Nottingham writes its name in the history books by becoming a UNESCO City of Literature

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When you stop and ponder the contribution that Nottingham has made to the world of literature, it’s easy to see that it’s right up there with the greatest places across the globe. Last week, its contribution to the written word was finally recognised as the city scooped one of the most prestigious titles – UNESCO City of Literature. Only 11 other cities across the globe held the coveted title before Nottingham, as the city joins a colourful and prestigious list which includes Prague, Melbourne and Edinburgh to name but a few.

When you look at the wealth of literary talent that’s been produced over the years, you can’t doubt Nottingham’s credentials and it’s an achievement that the great Alan Sillitoe would probably have loved to write a novel about! There are of course three names that stand out when we talk about Nottingham’s literary history – Lord Byron, D.H. Lawrence and Alan Sillitoe.

The Romantic poet Byron was a controversial figure in Georgian England because of his views on politics and many other subjects. He regularly split opinion and was exiled for his beliefs. His first poem was written at the age of 10, describing Nottingham and his connection to the city. He lived at Colwick Hall and Newstead Abbey during his time in the county and left a legacy in England as great as any poet there has ever been.

DH Lawrence was one of the greatest novelists in English history and was born in the town of Eastwood in Nottinghamshire. His most famous novel was Lady Chatterley’s Lover, which banned for many years because of its sexual nature. He radically transformed society’s views on subjects such as female sexuality and he was inspired by the Nottinghamshire countryside and the impact of industrialisation.

Alan Sillitoe is Nottingham’s most famous author of recent years and he was made an Honorary Alan Sillitoe.Freeman of the city. His works have gone down as some of the finest of modern times, with titles such as Saturday Night and Sunday Morning taking a Nottingham-centric view on post-War life. Like Byron and Lawrence before him, he has left a long lasting footprint on the world of literature. Alan died in 2010 but his works will continue to engross readers for centuries to come.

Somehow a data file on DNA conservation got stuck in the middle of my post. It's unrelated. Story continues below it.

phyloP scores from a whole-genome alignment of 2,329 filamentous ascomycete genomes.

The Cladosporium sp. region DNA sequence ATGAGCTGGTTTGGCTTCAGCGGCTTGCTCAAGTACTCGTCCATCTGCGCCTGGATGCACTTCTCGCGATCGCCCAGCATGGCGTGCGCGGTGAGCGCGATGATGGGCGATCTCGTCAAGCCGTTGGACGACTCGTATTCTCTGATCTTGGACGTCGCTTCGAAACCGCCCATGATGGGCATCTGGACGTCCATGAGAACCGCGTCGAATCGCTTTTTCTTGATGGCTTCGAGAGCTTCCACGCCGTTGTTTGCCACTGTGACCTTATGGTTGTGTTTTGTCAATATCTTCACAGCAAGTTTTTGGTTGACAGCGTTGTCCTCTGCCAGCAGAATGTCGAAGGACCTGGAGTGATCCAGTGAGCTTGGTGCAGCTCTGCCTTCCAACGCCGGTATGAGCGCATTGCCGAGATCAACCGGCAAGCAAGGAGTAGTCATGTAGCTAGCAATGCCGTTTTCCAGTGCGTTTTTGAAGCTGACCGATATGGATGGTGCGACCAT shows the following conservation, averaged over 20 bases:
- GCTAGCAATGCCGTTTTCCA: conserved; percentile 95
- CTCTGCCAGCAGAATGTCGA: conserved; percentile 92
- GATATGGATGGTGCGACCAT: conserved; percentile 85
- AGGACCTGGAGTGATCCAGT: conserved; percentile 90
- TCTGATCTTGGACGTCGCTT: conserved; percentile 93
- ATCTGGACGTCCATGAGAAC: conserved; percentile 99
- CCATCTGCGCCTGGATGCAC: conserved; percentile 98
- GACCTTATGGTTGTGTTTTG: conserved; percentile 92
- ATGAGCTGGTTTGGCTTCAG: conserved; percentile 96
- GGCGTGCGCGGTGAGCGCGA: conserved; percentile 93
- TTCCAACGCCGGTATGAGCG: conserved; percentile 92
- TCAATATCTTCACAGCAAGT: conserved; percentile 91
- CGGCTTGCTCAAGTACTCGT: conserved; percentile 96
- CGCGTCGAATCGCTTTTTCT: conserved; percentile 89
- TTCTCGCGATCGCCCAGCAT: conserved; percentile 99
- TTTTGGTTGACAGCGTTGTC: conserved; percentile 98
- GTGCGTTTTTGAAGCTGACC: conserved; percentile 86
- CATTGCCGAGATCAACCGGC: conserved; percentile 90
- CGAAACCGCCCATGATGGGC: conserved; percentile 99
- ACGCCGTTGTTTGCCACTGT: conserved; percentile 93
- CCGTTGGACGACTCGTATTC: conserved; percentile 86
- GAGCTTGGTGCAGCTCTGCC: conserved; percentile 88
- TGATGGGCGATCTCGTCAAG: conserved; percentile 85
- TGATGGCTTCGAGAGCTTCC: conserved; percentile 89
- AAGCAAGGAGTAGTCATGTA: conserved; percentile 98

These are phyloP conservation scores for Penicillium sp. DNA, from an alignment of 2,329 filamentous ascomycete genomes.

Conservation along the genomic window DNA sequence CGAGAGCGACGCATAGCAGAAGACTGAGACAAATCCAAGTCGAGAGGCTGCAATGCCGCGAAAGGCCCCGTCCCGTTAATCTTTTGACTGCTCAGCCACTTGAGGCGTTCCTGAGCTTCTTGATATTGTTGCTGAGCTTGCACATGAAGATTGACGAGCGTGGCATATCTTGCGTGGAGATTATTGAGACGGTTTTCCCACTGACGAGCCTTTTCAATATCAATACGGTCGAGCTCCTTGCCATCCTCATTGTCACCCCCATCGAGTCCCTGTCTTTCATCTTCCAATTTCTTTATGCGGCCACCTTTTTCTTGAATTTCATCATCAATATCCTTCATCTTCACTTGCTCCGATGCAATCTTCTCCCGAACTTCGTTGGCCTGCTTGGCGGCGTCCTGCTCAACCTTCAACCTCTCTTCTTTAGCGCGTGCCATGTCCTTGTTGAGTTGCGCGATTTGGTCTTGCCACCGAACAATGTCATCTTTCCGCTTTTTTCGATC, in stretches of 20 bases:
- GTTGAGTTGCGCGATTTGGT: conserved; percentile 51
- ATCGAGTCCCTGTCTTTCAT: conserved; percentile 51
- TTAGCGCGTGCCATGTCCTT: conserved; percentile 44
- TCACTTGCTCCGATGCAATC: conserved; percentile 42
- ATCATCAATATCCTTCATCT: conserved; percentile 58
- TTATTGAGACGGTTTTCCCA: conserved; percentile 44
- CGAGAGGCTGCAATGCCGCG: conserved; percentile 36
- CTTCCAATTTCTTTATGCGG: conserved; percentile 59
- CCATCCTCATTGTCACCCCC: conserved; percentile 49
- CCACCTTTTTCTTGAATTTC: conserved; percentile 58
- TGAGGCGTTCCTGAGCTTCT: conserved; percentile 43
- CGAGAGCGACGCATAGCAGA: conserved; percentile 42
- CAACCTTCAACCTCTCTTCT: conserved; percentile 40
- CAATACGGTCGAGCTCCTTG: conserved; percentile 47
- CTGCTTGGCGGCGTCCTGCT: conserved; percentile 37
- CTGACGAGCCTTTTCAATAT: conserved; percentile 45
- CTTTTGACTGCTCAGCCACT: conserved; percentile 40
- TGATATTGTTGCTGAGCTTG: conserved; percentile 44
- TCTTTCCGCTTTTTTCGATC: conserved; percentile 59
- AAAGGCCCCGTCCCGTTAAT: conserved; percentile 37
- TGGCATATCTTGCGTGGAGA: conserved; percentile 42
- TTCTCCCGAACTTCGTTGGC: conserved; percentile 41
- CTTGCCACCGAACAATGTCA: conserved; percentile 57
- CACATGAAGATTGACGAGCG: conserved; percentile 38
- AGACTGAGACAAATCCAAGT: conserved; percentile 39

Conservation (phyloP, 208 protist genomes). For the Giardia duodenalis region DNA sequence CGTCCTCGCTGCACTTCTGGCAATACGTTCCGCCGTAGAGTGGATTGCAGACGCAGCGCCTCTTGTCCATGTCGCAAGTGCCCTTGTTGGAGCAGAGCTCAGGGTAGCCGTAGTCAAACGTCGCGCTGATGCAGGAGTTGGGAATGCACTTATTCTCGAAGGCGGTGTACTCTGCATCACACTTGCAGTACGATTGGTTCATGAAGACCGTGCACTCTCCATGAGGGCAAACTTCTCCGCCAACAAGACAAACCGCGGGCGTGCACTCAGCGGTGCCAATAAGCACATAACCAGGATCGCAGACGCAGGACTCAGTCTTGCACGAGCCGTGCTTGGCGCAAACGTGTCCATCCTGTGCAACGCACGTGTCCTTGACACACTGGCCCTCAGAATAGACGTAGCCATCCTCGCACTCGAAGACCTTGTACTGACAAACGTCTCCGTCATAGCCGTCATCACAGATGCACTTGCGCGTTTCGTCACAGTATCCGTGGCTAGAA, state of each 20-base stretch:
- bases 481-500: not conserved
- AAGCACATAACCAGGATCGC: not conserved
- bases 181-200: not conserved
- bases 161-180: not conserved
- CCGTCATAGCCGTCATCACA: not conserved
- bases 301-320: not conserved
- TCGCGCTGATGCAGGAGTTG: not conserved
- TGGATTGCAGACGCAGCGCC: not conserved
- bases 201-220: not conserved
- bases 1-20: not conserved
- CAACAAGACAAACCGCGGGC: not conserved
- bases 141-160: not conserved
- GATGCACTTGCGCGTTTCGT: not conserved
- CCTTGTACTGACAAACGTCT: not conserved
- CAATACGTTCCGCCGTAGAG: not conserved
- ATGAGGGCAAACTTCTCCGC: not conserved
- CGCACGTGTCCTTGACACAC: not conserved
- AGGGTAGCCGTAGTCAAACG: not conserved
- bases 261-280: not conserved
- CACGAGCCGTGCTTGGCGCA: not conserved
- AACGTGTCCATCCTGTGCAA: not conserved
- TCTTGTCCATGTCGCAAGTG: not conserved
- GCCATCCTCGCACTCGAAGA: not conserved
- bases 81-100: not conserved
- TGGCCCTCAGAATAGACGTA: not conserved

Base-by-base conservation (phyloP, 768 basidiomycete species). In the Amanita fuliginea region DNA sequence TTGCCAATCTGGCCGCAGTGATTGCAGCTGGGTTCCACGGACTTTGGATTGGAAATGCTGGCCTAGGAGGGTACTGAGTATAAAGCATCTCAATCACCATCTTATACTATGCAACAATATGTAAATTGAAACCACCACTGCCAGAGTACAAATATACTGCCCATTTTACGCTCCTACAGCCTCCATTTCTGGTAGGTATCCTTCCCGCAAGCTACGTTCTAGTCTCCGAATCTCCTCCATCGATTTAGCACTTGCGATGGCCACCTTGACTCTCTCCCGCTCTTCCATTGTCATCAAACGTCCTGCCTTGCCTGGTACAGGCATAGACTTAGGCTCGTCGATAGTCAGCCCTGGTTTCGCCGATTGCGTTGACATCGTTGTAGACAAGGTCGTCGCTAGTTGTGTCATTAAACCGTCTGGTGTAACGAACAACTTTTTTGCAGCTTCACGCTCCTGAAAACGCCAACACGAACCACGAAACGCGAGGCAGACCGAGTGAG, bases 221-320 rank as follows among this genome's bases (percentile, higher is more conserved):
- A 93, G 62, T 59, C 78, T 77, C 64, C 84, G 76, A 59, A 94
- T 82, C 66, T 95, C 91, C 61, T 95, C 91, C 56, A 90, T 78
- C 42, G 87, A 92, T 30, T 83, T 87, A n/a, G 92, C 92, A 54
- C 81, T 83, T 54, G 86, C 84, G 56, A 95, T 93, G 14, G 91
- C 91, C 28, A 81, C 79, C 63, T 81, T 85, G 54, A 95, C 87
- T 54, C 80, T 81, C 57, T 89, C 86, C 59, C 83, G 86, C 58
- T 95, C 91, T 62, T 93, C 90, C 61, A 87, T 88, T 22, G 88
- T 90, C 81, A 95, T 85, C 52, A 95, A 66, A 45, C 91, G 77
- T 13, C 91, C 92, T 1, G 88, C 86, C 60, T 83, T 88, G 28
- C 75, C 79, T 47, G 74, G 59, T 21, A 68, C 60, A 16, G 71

As well as these three stand-out names, Nottingham can lay claim to several other names. JM Barrie is said to have used Nottingham’s Arboretum as his basis for the story of Peter Pan during his time living here as a journalist. Katharine Morris took much of her inspiration from Nottinghamshire and the area surrounding Bleasby when writing her five rural novels. Nottinghamshire can also count Robert Millhouse, Mary Howitt and Philip James Bailey among its literary heroes.

With this impressive history and vibrant contemporary scene, Nottingham can press on with building upon this fantastic recent achievement. With two outstanding universities, as well as groups set up to encourage and nurse future writing talent such as Mouthy Poets at the Nottingham Playhouse, there’s a real sense of enthusiasm around literacy while hoping to discover the next potential Lord Byron or D.H. Lawrence. Add to that, events such as the Festival of Words, the Lowdham Book Festival, Nottingham Poetry Festival and the DH Lawrence Festival and you will see why Nottinghamshire is most certainly proud of its literary heritage. The title of UNESCO City of Literature is the final chapter in an enchanting story of Nottingham’s journey through the pages of written history.

To find out more information on Nottingham’s journey to claim this prestigious crown, please visit the Nottingham City of Literature website. You will also find more information on how you can get involved with future events and initiatives across the city.

Posted on 14 November 2014
Featured author: Tom

Nottingham lad who’s a proud Notts County fan, cheese fiend, chocaholic and loves travelling and music.

Comments (1)

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  • Does anyone have an opinion as to why Byron, who lived practically in Robin Hood’s back yard, didn’t write poems about Robin Hood, even though some of his fellow Romantic poets (Keats, Reynolds, John Clare) wrote poems, sonnets, or ballads about the Nottinghamshire outlaw?

    Posted by Lorraine Stock

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